What is the N3F, anyway?

April 1, 2013 David Speakman

By David Speakman, N3F President

To understand what the N3F is, it’s probably easier if you start by ruling things out. First, let’s start with the name: N3F (or NFFF) stands for National Fantasy Fan Federation.

What N3F is Not:

The N3F is not “National” – whatever that means; we are not limited to the U.S. Almost from our inception, we have had an international membership. Currently the only “nation” we represent is that our members are part of the figurative nation of speculative fiction fandom.

The N3F is not focused only on Fantasy Fans; when we were founded in 1941, science fiction, fantasy, alternate history and supernatural horror were all lumped into an umbrella term called “fantasy.” Our members are fans of all forms of speculative fiction.

The N3F is not a Federation of clubs; we are one club. When we were first envisioned, the N3F was seen as a coordinating council of regional clubs. We don’t do that. We never did that.

What N3F is:

The N3F is a club that tries to coordinate activities among our members that are either impossible to do alone or are not as fun doing alone as they are with other fans. Some of these activities include participation in one of our fanzines, our round robin correspondence chains, our writers exchange, and our amateur press association. Additionally, we offer an outlet of expression for fans who are not willing to wait a year or several months until their next fan convention.

A Colorful History

About every generation or so the N3F morphs into a new kind of organization to fit what fans want at the time. In the past 70+ years – we have had a colorful past. But instead of shrinking away from our mistakes, we prefer to acknowledge them, learn from them, and move on better because of those lessons.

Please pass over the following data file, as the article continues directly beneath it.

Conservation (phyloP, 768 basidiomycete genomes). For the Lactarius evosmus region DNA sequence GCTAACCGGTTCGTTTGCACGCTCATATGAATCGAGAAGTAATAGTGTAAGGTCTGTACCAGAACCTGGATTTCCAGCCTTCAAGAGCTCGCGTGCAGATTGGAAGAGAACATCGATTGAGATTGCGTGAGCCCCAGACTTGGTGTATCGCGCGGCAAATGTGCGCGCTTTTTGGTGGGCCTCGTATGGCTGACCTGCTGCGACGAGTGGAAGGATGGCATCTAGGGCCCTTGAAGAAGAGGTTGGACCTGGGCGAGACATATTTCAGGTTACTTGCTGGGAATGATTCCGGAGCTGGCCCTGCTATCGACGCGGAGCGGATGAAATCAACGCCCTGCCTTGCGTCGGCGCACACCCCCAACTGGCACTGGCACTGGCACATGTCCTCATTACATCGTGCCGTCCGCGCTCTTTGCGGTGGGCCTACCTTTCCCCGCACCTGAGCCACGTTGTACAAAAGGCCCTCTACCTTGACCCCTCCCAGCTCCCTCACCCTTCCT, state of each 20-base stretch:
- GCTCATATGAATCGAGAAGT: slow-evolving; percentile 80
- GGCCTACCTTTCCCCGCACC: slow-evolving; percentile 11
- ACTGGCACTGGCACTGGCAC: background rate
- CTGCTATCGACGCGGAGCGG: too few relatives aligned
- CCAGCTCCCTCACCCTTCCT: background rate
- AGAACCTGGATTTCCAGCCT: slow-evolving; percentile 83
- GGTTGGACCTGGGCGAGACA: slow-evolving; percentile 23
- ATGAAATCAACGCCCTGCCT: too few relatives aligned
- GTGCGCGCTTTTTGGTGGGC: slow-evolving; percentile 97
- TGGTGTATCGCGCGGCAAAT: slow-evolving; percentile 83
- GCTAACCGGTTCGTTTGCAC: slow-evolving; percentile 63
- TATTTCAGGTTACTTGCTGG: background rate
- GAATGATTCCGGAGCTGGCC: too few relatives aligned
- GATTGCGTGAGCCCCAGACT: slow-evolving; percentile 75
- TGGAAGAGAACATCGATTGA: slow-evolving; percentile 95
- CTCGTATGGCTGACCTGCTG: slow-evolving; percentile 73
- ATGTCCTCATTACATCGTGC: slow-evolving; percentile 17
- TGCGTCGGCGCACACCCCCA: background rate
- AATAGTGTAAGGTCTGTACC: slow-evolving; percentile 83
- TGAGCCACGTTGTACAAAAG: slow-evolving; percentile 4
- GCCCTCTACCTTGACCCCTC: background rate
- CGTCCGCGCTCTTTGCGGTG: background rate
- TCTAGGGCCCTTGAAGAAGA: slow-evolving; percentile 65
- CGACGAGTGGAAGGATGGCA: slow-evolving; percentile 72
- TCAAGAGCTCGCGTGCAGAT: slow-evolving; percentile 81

A Painful Birth (1940s and 1950s)

You want to join a group that was dreamed up by an 18-year-old boy and his 22-year-old pen pal? That’s what N3F is.

The seed for our club germinated in the autumn of 1940 when an 18-year-old named Damon Knight wrote a letter to Art Widner, the 22-year-old editor of Fanfare, a fanzine put out by the Stranger Club of Boston.

In their ensuing correspondence, they were dismayed by how the mainstream media covered fans and fandom. As Art Widner would explain, it was demeaning media mocking “these guys who read that crazy Buck Rogers stuff.”

The two decided there should be a national organization – a “serious” organization – “a real respectable organization that could deal with respectable people,” as Widner described it.

Damon Knight wrote an article entitled, “Unite or Fie!” that Widner published and endorsed. More than 60 people responded, expressing interest for such an organization. Widner brought in his friend, Louis Russell Chauvenet (inventor of the word, “fanzine”), who was 20 at the time, would eventually agree to be voted in as the club’s first president.